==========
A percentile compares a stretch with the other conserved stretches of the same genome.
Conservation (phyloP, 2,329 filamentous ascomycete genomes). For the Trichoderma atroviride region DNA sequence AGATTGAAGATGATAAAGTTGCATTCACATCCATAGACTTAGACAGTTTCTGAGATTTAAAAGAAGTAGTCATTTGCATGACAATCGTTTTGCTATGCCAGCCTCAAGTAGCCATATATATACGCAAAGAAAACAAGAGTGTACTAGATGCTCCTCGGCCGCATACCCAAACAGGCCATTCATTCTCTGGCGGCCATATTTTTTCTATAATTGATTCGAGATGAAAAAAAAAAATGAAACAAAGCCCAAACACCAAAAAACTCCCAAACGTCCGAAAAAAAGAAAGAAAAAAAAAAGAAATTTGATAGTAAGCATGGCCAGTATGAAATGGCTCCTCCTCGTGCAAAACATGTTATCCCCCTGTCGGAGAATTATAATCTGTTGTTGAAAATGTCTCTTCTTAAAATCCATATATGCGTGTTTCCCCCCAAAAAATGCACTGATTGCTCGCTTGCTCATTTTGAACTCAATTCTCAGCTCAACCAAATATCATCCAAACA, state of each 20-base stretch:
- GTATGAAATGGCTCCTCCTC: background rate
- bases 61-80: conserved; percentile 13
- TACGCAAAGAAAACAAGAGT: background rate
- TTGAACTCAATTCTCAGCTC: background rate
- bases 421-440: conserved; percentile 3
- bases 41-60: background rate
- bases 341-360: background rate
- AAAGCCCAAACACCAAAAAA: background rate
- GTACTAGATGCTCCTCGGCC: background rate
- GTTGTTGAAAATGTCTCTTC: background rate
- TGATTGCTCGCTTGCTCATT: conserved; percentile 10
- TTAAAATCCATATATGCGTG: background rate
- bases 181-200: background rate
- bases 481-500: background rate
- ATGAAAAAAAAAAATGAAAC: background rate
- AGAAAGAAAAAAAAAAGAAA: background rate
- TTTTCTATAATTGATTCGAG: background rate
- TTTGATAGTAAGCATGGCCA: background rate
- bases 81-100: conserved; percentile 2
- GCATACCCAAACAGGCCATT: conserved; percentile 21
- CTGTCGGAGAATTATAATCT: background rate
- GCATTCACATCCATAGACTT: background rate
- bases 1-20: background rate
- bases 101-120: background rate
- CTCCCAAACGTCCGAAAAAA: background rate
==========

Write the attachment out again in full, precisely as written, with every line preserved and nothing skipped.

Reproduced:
A percentile compares a stretch with the other conserved stretches of the same genome.
Conservation (phyloP, 2,329 filamentous ascomycete genomes). For the Trichoderma atroviride region DNA sequence AGATTGAAGATGATAAAGTTGCATTCACATCCATAGACTTAGACAGTTTCTGAGATTTAAAAGAAGTAGTCATTTGCATGACAATCGTTTTGCTATGCCAGCCTCAAGTAGCCATATATATACGCAAAGAAAACAAGAGTGTACTAGATGCTCCTCGGCCGCATACCCAAACAGGCCATTCATTCTCTGGCGGCCATATTTTTTCTATAATTGATTCGAGATGAAAAAAAAAAATGAAACAAAGCCCAAACACCAAAAAACTCCCAAACGTCCGAAAAAAAGAAAGAAAAAAAAAAGAAATTTGATAGTAAGCATGGCCAGTATGAAATGGCTCCTCCTCGTGCAAAACATGTTATCCCCCTGTCGGAGAATTATAATCTGTTGTTGAAAATGTCTCTTCTTAAAATCCATATATGCGTGTTTCCCCCCAAAAAATGCACTGATTGCTCGCTTGCTCATTTTGAACTCAATTCTCAGCTCAACCAAATATCATCCAAACA, state of each 20-base stretch:
- GTATGAAATGGCTCCTCCTC: background rate
- bases 61-80: conserved; percentile 13
- TACGCAAAGAAAACAAGAGT: background rate
- TTGAACTCAATTCTCAGCTC: background rate
- bases 421-440: conserved; percentile 3
- bases 41-60: background rate
- bases 341-360: background rate
- AAAGCCCAAACACCAAAAAA: background rate
- GTACTAGATGCTCCTCGGCC: background rate
- GTTGTTGAAAATGTCTCTTC: background rate
- TGATTGCTCGCTTGCTCATT: conserved; percentile 10
- TTAAAATCCATATATGCGTG: background rate
- bases 181-200: background rate
- bases 481-500: background rate
- ATGAAAAAAAAAAATGAAAC: background rate
- AGAAAGAAAAAAAAAAGAAA: background rate
- TTTTCTATAATTGATTCGAG: background rate
- TTTGATAGTAAGCATGGCCA: background rate
- bases 81-100: conserved; percentile 2
- GCATACCCAAACAGGCCATT: conserved; percentile 21
- CTGTCGGAGAATTATAATCT: background rate
- GCATTCACATCCATAGACTT: background rate
- bases 1-20: background rate
- bases 101-120: background rate
- CTCCCAAACGTCCGAAAAAA: background rate